“I’ve talked about this before: I think power is important. It’s hard to string together hits. We have a ton of power. It didn’t materialize. That doesn’t mean we don’t still have a ton of power on the roster.”

And this is where Anthopoulos believes this year’s NLDS went awry. The Phillies outplayed the Braves, whose historic offense didn’t show up to the series. The Braves hit .167 with runners in scoring position – the second-worst mark of any postseason team this year. They were in three of the four games, but couldn’t get big hits.

They also homered only three times in four games. They finished with only four extra-base hits.

“Look, we’re a team that slugs, there’s no doubt about that,” Anthopoulos said. “I don’t think anyone would doubt that we have a lot of power on this team, we have a lot of slug on this team. We didn’t have a lot of extra-base hits, we didn’t slug in the series.”

From that standpoint, the Braves don’t need to change anything. Their lineup is talented. Perhaps they can get a boost in left field. But they’re loaded.

Still, something was missing. The Braves are searching for those answers.

“Look, it’s a four-game series that we lost,” Anthopoulos said. “It’s human nature that we all want to be able to pinpoint and say, ‘Here’s why, here’s the answer, change this, fix that, problem solved, you win the World Series.’ Well, the other 11 teams are going through the same thing. I think it’s pretty clear to me that we were in the majority of these games, we had opportunities in the majority of these games, save for Game 3.”

Since Anthopoulos took the job in Atlanta, the Braves have started slow in the majority of years. They fixed that this season. Anthopoulos said the Braves made adjustments. Perhaps the Braves will key in on something related to postseason performance.

In the last two seasons, the Braves have rolled through the regular season, only to come out flat in the postseason.


“I mean, it’s hard to explain,” Spencer Strider told The Atlanta Journal-Constitution after the Braves were eliminated on Thursday night. “To fans who would like an answer, I’d love to give them one. Ultimately, I think we gotta accept whatever we did, whatever we’re doing, wasn’t enough. If we truly want to win a World Series, if that’s our goal, then we’re gonna have to change something or add something, in the way we prepare and the way that we focus.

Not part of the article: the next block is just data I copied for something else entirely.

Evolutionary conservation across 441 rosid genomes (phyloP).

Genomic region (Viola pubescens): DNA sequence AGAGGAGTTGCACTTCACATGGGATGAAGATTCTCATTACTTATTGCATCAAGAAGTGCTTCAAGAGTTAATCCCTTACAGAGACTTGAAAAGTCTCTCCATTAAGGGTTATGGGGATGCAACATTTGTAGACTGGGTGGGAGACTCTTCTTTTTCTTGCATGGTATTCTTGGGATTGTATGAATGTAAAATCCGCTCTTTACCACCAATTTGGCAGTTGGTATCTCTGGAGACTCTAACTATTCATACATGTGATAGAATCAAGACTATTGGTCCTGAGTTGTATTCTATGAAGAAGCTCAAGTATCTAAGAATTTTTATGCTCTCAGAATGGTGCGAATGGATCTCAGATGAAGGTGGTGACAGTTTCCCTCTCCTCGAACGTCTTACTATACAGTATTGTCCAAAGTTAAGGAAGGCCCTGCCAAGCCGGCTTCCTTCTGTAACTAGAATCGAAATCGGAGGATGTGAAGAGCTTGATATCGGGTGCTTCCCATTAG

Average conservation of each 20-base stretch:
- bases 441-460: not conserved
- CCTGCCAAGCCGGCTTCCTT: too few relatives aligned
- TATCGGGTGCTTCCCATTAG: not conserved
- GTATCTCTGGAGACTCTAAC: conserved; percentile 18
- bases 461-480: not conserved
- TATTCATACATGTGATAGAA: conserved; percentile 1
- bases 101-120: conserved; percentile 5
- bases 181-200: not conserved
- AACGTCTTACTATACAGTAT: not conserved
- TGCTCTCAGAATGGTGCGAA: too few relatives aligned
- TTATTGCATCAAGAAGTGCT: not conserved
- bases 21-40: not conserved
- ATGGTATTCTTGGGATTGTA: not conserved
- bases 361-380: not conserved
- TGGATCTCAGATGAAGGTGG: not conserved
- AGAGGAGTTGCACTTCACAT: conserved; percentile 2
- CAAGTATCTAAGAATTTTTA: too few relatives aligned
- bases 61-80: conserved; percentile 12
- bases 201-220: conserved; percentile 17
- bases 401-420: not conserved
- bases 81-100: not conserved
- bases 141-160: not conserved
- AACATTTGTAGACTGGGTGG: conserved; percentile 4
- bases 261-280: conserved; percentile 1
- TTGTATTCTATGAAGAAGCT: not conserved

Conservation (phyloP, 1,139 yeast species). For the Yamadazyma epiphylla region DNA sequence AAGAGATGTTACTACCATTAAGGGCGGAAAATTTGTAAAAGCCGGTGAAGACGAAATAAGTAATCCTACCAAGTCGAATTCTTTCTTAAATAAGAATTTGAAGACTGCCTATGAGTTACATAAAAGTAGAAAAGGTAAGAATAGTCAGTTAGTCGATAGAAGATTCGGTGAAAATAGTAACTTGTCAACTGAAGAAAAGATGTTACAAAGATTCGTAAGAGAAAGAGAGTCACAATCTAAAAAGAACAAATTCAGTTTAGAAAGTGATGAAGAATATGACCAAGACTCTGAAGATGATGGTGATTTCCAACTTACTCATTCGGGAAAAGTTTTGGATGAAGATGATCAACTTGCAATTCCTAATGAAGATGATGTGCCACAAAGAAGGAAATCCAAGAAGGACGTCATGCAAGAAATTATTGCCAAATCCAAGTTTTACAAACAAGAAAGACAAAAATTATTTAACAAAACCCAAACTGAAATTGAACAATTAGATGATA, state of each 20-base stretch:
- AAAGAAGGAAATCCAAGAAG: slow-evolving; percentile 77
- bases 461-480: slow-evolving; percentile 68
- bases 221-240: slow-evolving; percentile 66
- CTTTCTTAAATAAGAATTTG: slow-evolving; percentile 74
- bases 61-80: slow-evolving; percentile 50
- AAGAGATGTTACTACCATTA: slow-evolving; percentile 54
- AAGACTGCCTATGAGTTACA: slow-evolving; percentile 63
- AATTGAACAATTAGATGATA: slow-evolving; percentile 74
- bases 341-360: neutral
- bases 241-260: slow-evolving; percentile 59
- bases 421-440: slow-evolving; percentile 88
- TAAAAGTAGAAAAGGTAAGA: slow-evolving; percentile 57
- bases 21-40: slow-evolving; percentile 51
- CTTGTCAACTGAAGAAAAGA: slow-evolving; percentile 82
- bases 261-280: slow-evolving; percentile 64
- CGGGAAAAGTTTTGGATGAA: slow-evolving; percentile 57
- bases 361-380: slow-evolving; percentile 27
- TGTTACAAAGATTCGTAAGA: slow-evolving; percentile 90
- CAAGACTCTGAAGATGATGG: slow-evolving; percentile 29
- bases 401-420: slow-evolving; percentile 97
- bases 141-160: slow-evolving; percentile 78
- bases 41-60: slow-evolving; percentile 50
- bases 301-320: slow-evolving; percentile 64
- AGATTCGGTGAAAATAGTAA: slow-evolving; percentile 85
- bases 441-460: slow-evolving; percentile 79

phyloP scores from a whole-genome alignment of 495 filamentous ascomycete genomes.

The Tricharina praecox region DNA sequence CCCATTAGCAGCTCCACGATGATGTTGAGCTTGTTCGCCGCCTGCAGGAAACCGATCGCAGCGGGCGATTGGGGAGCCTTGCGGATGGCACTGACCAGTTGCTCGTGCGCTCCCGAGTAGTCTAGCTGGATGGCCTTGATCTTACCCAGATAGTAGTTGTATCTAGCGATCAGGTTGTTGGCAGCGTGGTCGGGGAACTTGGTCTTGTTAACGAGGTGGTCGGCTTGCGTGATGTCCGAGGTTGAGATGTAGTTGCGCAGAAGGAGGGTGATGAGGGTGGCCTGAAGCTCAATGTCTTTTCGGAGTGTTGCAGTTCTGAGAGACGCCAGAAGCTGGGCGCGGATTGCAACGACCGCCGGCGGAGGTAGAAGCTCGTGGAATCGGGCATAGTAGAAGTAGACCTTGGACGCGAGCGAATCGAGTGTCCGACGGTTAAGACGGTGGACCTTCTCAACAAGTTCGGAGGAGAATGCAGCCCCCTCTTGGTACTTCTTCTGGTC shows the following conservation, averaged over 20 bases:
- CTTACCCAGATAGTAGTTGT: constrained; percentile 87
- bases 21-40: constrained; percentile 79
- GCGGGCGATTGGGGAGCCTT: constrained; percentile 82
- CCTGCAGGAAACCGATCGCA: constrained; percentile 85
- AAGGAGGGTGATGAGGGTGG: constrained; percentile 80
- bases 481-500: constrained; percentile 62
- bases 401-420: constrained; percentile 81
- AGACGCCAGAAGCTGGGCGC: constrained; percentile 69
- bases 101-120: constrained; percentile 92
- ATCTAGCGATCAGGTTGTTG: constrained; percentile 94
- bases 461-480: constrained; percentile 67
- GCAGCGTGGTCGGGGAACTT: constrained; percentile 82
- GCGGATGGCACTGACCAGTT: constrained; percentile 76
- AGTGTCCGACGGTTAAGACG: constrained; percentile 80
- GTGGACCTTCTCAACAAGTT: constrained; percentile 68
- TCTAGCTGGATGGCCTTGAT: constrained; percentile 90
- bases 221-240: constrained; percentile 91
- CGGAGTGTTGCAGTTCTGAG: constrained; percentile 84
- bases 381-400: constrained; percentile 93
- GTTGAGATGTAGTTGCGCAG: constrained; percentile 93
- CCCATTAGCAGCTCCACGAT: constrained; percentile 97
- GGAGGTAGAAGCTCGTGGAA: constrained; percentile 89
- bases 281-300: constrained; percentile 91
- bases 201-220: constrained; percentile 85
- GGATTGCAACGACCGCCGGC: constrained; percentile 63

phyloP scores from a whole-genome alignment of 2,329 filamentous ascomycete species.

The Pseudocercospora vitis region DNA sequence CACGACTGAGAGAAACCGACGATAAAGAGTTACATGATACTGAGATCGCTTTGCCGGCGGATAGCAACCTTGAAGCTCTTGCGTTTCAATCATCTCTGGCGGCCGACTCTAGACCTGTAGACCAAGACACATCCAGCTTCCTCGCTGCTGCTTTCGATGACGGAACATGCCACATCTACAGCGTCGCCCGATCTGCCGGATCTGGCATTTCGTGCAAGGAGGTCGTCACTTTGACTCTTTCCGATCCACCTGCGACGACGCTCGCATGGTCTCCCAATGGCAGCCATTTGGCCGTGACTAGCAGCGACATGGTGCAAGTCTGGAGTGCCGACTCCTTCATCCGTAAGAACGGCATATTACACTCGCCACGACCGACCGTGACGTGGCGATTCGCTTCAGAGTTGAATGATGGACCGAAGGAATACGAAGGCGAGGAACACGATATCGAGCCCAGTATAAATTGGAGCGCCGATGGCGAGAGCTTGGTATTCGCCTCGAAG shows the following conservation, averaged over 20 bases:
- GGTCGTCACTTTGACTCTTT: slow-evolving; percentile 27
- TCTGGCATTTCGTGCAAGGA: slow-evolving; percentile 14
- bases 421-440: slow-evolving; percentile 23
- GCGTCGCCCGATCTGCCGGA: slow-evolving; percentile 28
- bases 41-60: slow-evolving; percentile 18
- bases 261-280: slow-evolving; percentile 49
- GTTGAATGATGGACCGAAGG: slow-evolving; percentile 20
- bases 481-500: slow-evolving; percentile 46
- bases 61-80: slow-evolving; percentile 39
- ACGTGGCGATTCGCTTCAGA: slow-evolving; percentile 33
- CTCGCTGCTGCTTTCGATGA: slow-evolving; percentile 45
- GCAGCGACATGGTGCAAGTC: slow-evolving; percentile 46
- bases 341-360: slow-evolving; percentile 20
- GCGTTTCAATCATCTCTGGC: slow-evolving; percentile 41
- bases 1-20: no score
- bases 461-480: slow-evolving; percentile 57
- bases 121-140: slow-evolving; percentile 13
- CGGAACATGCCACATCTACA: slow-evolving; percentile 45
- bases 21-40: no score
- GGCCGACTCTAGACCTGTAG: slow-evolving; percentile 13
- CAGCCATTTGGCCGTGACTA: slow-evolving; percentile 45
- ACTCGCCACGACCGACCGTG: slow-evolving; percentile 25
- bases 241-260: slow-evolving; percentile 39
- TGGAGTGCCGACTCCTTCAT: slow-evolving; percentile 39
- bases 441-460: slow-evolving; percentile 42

“What we do in the regular season seems to be working, but we’re gonna have to make an adjustment to the postseason approach. That’s tough to say. It’s a daunting thing to confront right this minute. But that’s something I’m gonna get to work on and we’re gonna get to work on as an organization the moment we get out of here.”

The Braves must gain clarity on the last two postseason exits.

But because of baseball’s weirdness, that may be difficult to do. How do you answer a question with so many variables, some of which aren’t quantifiable?

This is the challenge facing Anthopoulos and the Braves as they dissect another early exit.

“I don’t think anybody can tell you, ‘This is exactly what the answer is,’” Anthopoulos said.


  • Anthopoulos said Dylan Lee underwent a clean-up procedure on his left shoulder. He’s expected to be ready for spring training.
  • Fan-favorite Tyler Matzek, who underwent Tommy John surgery last fall, is also expected to be ready for spring training. The left-handed reliever has been going through his rehab.
  • Two Braves area scouts left the organization because they took jobs elsewhere. One is Billy Best, who scouted the Carolinas. He’ll reunite with Brian Bridges in Kansas City. Bridges, the Royals’ new scouting director, held the same position in Atlanta before the Braves dismissed him in 2019. With the Braves, Best helped find Strider, who went to Clemson, as well as Evan Phillips, who is now the Dodgers’ closer.